Here’s you on Lake Windermere, backlit in my slide viewer. You’re at the oars of a rowboat, shirtless and grinning, postcardy Cumbrian hills behind. There isn’t a photo of what happened next, when we tried to do it on the water, but were too scared the boat would capsize. Or of the next day’s fail, this time on the slopes of Wansfell Pike, me pulling grass-stalks from my backside, you convulsed with laughter and hayfever sneezes.
In the Seventies everyone had home slide-shows, then for years they didn’t. There were prints from negatives, instant Polaroids, digital prints, straight-to-social-media images. Then the pendulum swung again, flares came back, vinyl came back, people remembered their neatly labelled slide-boxes. I found the thirty-year-old viewer, wiped rust from the contacts, inserted new batteries. It lit up right away.
Here’s the Golden Lion Inn. Cobbled courtyard and cheap soap, dust bunnies under the bed, nylon sheets that snagged our toenails. People still talked about dirty weekends then. I wore a fake-gold ring. It was our first time away together, we thought everyone was watching us.
Here’s you with your suitcases at the airport. You’re leaving for a year’s student exchange in California, your hand lifted to wave goodbye. Your face is probably scared-excited, but it’s blurry because I was crying so hard I couldn’t keep the camera steady. International phone calls were expensive, so we wrote each other letters on blue aerogramme paper. Graphic, tear-splotched letters; I imagined yours smelt of oranges and sunshine, mine of English fog.
Here’s you on Facebook. Your silver wedding, your son’s graduation, early retirement in the same seaside town where you grew up. Where, I now remember, your parents didn’t let us sleep together. More open-air copulation. We got better with practice, vertical in the gap between two beach huts, or lying under the pier with mingling scents of seaweed and drunks’ piss.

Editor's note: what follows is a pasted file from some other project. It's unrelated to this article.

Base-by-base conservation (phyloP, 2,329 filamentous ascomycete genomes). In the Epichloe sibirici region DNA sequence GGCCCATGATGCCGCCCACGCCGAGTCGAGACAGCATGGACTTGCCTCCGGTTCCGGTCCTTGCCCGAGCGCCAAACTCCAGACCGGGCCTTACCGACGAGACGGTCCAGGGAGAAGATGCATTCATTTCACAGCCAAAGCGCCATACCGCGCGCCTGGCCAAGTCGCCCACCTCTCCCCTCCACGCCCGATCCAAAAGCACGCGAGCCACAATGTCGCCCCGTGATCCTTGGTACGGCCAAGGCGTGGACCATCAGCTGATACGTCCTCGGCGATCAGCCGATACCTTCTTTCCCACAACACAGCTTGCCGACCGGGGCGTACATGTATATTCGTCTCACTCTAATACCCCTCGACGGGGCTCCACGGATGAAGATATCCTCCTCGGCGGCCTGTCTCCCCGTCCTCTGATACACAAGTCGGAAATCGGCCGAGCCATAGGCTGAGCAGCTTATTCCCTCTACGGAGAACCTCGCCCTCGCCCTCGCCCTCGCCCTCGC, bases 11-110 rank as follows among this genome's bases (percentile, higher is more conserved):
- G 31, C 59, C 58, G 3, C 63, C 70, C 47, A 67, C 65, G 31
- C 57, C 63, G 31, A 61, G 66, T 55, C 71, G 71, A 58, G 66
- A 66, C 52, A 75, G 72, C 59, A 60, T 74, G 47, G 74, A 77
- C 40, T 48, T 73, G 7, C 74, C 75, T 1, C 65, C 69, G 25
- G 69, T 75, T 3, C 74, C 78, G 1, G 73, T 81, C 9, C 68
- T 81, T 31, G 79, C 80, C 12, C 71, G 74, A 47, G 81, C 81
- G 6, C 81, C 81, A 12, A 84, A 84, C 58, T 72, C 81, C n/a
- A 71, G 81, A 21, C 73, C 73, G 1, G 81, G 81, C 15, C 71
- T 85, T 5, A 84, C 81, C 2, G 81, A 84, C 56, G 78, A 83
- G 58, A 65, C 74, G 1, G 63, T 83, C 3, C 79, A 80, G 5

One slide isn’t here. After California, in a small bright space of laughter and copious sex just before the end—the end of student life, of us—I had an idea for a photoshoot. You got naked and did a headstand. I balanced your glasses on the underside of your penis. It looked like a nose, your balls like big squishy eyes. We worried about getting that one developed, thought the staff in Boots might report us for obscenity. But the slide came back uncensored and unremarked. We cried laughing, only had to slip it in the viewer to set ourselves off again. It even worked when we weren’t speaking after a screaming fight, the first of many. I crept up behind you, held the screen in front of your glowering face, saw your shoulders quiver.
Patience Mackarness lives and writes in Brittany, France. Her stories have been published by Flash Frontier, Fiction Kitchen Berlin, Potato Soup Journal, Lost Balloon, Lunch Ticket, and elsewhere. https://patiencemackarness.wordpress.com/
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Loved the flow of humour underpinning this rite of passage trip down memory lane. I can say (with a shudder) that I’m glad camera phones and social media post-dated my teens. 😉